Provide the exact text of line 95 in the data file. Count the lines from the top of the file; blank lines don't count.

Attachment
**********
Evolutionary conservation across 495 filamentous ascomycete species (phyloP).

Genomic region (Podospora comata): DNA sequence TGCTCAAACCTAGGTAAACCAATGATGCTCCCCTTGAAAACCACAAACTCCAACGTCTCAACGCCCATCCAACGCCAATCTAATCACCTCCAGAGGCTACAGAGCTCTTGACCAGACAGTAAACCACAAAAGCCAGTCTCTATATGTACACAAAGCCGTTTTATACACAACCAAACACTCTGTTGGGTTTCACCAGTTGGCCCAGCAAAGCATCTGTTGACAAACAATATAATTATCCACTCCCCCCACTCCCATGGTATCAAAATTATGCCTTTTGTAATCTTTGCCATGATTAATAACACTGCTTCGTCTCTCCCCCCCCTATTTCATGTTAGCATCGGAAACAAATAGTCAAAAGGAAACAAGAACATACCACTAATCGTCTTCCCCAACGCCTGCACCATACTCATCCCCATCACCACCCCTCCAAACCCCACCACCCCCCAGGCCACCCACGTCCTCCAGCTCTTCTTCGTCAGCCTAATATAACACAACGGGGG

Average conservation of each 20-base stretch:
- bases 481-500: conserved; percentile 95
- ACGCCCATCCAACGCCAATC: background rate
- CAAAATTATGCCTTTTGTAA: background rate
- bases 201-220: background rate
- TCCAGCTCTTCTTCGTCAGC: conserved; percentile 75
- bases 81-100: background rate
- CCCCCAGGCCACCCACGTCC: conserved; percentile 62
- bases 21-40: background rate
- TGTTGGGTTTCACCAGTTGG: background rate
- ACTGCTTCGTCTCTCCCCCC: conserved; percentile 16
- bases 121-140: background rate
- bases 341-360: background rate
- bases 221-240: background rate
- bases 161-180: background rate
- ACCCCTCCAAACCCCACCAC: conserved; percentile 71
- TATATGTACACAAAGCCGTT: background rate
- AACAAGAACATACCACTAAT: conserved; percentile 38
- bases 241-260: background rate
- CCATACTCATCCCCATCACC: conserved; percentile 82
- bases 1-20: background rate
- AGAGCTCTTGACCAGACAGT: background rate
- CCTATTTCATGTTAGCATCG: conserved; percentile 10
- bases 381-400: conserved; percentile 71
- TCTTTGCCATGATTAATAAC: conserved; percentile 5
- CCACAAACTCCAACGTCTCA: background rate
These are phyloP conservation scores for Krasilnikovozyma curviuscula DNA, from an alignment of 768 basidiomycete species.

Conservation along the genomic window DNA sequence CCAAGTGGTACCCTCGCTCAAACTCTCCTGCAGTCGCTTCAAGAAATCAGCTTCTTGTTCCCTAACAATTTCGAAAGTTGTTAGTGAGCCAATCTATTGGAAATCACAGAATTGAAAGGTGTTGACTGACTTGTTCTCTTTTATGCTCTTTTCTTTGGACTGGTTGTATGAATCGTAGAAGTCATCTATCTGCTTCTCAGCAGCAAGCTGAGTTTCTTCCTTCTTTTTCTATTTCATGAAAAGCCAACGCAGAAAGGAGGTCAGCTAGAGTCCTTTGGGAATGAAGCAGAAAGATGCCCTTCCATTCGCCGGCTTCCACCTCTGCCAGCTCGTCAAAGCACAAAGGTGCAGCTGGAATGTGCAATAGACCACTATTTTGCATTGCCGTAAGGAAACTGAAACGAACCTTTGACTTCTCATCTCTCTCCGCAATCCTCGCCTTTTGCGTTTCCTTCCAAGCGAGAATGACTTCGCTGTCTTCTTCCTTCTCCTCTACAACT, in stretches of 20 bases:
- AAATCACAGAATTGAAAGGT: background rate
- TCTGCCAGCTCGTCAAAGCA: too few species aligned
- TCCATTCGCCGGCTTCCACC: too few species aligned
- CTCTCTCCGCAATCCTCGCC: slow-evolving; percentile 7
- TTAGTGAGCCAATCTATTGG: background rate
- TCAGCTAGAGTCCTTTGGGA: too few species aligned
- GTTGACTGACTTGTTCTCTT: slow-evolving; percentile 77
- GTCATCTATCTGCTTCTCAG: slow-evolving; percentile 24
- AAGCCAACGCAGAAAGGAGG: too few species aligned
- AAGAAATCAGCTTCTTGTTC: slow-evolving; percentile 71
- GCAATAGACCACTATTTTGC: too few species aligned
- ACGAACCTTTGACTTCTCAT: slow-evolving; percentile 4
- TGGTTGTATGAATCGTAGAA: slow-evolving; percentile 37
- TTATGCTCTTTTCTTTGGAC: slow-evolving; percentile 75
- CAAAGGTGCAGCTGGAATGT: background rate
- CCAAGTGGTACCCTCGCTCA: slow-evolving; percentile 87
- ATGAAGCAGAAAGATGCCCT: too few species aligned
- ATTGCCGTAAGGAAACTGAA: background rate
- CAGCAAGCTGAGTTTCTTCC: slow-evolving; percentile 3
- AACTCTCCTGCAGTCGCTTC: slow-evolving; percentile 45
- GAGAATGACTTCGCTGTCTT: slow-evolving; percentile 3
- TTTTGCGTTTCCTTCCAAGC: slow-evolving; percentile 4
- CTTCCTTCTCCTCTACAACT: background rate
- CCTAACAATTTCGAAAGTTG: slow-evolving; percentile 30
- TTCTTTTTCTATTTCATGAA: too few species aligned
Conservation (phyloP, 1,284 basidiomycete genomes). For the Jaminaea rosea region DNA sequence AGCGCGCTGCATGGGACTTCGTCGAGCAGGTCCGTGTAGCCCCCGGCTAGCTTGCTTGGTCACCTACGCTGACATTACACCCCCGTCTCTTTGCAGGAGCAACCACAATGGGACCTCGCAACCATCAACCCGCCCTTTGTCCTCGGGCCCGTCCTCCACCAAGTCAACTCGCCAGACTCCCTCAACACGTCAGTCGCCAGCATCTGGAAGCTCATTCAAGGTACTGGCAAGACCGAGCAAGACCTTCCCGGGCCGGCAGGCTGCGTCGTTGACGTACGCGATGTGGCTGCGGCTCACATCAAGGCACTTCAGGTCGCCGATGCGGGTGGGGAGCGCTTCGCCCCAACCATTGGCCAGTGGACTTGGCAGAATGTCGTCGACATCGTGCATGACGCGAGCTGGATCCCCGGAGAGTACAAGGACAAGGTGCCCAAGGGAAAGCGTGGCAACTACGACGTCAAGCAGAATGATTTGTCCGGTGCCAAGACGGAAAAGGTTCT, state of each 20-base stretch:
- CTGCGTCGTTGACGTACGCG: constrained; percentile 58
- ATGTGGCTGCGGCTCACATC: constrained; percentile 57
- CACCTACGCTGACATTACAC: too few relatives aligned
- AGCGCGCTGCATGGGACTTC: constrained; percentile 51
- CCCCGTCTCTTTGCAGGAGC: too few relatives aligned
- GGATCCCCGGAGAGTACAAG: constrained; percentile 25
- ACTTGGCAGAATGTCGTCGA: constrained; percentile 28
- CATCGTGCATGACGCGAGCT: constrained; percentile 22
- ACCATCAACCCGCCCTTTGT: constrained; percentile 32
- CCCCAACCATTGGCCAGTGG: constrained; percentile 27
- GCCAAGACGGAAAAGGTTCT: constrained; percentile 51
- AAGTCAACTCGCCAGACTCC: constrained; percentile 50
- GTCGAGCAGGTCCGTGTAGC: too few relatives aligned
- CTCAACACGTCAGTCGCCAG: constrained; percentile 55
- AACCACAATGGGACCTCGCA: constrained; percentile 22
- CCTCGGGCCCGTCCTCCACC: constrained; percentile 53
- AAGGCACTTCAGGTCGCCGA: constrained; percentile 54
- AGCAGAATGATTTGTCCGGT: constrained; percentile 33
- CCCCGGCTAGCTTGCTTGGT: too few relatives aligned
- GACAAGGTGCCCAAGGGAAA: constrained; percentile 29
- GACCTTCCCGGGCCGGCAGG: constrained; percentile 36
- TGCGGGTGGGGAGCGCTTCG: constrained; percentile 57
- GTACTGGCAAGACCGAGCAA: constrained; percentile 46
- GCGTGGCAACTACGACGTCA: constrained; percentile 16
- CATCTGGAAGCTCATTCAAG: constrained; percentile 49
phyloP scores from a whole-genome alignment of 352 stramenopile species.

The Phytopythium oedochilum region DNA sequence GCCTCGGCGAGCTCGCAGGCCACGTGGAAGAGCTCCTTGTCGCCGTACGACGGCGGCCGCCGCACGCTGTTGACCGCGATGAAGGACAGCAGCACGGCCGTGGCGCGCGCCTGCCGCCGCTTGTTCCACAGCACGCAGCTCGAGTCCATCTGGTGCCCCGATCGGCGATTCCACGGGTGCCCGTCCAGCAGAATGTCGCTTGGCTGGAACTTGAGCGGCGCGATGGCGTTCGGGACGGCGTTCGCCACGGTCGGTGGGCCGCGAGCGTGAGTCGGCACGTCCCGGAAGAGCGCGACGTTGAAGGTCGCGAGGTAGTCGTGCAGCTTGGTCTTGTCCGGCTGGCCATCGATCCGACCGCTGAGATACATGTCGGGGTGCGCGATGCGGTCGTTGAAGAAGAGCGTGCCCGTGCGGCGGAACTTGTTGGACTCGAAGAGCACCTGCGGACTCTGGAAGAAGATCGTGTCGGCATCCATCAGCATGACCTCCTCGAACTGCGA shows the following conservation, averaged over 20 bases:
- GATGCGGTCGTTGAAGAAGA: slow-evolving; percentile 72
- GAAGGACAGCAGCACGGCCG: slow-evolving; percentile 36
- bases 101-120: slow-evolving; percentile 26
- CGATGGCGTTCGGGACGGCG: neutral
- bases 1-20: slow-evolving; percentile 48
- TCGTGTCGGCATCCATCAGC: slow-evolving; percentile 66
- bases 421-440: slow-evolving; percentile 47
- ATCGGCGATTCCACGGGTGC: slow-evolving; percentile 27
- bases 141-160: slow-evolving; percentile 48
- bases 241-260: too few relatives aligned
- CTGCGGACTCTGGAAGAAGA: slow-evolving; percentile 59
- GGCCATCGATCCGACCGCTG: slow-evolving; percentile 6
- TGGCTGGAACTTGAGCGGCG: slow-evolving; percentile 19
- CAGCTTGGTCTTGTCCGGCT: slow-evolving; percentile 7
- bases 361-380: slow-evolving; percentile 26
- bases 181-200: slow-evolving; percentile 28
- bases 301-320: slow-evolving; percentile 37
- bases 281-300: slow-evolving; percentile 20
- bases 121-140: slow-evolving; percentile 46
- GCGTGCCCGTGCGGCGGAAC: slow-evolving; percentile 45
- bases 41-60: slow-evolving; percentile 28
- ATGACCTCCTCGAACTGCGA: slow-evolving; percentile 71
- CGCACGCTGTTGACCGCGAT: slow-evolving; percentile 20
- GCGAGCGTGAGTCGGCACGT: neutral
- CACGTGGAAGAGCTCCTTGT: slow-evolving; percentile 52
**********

- GGCCATCGATCCGACCGCTG: slow-evolving; percentile 6